Gains and losses on capital items are calculated by the difference between the historical purchase price that the seller originally paid and the current sales price, not based on an appraised or market value. If you made a large purchase that might qualify for capital gains in the future, such as a house, land, antiques, art, or financial instruments such as stocks or bonds, remember to keep a record of the original transaction so that your tax preparer will be able to accurately calculate your gain or loss. Otherwise, you could end up paying much more than you really owe. If you happen to pass on any capital items through gift or inheritance, make sure to also pass on the paperwork. In most cases, it is the donor’s original basis, not the basis at the time of transfer, which applies. If you inherit capital items, make sure to keep the original paperwork around to help you establish basis.

Be sure to keep documents for at least three years after selling or otherwise disposing of the property. Also remember to keep records for any ongoing business property subject to depreciation such as equipment, business startup costs, and anything that gives rise to a like-kind exchange. The long-lived nature of some assets means that records might have to stick around for decades.

In addition, if you have specific items on your tax return such as IRA contributions or carryforwards of things like NOLs or Charitable Contributions, it is best to retain the supporting documentation and the return on which the item was generated.


Storage Solutions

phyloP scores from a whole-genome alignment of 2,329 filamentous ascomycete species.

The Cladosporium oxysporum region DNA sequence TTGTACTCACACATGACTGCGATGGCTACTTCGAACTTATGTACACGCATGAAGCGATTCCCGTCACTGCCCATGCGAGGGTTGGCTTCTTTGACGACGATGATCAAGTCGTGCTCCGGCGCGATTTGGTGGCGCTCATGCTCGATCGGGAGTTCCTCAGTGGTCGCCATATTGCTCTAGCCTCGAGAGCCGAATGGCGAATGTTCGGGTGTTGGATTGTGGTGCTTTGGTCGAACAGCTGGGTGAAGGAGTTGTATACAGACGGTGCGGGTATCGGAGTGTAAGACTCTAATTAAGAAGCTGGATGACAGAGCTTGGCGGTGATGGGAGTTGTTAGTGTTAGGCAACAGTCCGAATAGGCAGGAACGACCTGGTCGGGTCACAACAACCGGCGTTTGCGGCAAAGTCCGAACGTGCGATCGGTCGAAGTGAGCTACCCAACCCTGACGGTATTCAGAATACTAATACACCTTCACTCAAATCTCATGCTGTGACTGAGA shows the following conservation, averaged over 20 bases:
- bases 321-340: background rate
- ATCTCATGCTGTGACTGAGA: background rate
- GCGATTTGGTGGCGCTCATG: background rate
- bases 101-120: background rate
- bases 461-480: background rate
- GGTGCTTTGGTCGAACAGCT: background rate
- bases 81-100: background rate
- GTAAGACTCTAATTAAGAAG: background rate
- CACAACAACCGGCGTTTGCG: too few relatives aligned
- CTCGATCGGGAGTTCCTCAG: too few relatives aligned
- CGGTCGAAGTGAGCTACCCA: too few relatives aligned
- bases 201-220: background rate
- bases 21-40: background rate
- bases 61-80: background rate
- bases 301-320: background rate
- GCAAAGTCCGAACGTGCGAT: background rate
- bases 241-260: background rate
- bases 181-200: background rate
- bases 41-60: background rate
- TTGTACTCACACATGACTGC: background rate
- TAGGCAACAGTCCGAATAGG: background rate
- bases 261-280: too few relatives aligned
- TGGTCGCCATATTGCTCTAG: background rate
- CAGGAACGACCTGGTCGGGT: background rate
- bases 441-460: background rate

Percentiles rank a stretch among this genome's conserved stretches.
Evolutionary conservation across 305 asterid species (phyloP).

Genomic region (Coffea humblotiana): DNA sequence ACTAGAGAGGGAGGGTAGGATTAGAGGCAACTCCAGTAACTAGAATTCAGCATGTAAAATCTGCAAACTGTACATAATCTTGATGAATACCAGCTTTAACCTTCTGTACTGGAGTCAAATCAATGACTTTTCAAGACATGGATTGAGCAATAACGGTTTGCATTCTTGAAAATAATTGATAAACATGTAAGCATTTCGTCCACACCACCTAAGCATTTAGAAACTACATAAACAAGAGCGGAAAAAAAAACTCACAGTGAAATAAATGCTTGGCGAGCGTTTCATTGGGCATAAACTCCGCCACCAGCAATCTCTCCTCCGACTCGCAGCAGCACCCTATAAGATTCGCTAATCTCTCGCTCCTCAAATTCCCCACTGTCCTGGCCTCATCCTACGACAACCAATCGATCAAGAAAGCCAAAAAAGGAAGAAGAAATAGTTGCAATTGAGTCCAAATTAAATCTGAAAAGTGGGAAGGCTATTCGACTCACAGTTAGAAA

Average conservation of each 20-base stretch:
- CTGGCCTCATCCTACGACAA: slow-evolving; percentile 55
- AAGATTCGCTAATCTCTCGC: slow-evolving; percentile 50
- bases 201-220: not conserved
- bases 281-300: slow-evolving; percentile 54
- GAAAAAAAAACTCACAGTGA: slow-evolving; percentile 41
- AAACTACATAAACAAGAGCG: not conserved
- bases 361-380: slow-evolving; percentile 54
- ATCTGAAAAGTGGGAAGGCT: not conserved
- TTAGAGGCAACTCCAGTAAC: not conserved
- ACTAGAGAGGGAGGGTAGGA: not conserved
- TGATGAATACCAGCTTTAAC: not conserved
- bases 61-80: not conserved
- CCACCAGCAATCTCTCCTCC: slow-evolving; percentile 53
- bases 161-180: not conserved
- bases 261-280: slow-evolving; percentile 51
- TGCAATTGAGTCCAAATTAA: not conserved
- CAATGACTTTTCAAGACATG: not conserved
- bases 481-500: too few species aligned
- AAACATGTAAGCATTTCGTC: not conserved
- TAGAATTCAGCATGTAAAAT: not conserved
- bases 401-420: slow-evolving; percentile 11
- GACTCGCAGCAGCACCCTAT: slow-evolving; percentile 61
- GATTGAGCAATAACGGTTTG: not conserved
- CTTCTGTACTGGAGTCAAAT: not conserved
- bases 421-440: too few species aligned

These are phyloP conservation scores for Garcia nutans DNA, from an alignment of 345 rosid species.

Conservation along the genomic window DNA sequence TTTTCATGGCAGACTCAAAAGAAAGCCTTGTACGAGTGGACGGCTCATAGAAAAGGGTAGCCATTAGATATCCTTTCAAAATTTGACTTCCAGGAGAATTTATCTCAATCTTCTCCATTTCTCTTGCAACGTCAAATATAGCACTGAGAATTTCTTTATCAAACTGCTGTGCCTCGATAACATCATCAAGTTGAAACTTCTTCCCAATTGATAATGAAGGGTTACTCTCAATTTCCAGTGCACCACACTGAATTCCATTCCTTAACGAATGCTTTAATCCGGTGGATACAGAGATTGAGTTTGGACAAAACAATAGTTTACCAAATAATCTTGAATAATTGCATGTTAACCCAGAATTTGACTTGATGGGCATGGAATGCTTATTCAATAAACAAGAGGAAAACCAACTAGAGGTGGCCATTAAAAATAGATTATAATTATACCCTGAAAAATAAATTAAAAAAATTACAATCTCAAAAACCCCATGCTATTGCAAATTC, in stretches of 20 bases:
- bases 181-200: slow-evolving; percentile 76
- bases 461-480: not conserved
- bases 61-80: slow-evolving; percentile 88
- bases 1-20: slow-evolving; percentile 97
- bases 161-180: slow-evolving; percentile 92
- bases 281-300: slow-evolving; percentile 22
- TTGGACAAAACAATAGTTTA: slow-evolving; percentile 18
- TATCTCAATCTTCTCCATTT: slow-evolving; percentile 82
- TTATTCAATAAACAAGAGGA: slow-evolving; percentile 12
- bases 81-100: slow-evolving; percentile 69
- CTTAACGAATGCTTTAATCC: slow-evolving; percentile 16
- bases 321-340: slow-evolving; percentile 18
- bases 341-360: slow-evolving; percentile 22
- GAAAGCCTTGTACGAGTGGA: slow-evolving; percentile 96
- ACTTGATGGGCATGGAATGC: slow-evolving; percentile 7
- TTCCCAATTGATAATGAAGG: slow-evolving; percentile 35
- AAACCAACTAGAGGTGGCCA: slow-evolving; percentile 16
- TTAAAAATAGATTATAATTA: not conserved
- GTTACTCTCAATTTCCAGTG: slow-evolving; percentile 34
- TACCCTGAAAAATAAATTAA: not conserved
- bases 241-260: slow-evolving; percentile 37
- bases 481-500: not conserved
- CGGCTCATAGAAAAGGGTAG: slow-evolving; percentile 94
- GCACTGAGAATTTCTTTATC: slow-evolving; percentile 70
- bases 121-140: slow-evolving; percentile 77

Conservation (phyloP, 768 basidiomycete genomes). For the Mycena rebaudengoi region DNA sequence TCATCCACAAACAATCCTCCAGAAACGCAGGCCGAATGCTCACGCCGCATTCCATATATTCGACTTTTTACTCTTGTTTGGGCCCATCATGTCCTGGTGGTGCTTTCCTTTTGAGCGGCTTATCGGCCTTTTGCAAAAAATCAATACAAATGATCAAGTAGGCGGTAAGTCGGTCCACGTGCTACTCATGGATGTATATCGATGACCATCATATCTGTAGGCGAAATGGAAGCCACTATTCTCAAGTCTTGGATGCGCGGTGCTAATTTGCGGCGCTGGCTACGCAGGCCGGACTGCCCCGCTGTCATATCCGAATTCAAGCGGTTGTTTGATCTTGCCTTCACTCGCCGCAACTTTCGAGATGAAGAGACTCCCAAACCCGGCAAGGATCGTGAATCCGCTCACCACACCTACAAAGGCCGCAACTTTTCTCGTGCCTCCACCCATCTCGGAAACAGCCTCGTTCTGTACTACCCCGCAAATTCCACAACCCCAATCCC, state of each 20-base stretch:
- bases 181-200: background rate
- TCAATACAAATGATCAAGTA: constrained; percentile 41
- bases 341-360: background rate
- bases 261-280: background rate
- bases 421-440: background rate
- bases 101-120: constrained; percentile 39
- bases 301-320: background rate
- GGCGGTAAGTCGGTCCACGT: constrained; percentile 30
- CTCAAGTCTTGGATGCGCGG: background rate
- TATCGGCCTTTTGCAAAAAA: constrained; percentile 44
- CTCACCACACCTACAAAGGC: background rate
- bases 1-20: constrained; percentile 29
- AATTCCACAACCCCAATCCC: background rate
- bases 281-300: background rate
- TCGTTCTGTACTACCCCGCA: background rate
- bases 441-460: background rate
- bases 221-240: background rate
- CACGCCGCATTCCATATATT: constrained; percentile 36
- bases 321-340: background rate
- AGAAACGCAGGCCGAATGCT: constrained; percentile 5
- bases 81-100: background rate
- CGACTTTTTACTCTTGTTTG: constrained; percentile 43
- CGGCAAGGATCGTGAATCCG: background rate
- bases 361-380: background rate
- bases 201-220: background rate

While tax preparers usually also retain copies, it is ultimately the taxpayer’s responsibility to keep his or her own records. It is advisable to keep at least two copies in different locations, just in case the building should suffer some kind of paper-destroying calamity. Computer backups are good for saving space and have the bonus of not causing the same fire hazard as a large volume of paper, but are vulnerable to crashes and other technological failures. Cloud storage increases accessibility and isn’t vulnerable to single machine failures, but can be accidentally changed or deleted from the source from multiple access points. Putting documents on a USB drive is a good medium, but a USB drive is still a small object that is fragile, easily misplaced, and subject to the same weaknesses as paper. In addition, you must remember to periodically conduct a manual backup to ensure that your copies remain up to date.

Each taxpayer’s specific needs and circumstances may vary*, but in general it is best practice to keep paper copies in a locked cabinet at home along with a USB disk with the documents saved in PDF format in a secure off-site location such as a safety deposit box. With the tax preparer’s copies as a third safeguard, you should be all set to provide supporting documentation for any audit that comes your way.

*All computer owners are recommended to use an automatic cloud backup service to avoid losing photos, projects and other working files stored on the hard drive in case of catastrophe, but it is not necessary for historical tax documents in particular because they typically do not change after the filing date.



As unappealing and unlikely as the idea of someone sifting through your garbage bins may seem, it’s better to be safe. Any documents with sensitive information such as social security numbers, personal identification numbers, banking information, or birth dates, should be shredded. If you don’t have access to a shredder, it is also acceptable to mark out the information with a permanent marker before disposal, so that it cannot be easily recovered. Be especially careful if you recycle your paper waste, as recyclables tend not to be mixed with organic matter, such as food scraps, that may dissuade trash digging and encourage the paper to decompose.


Additional Resources

Keeping Records

More Information About Audits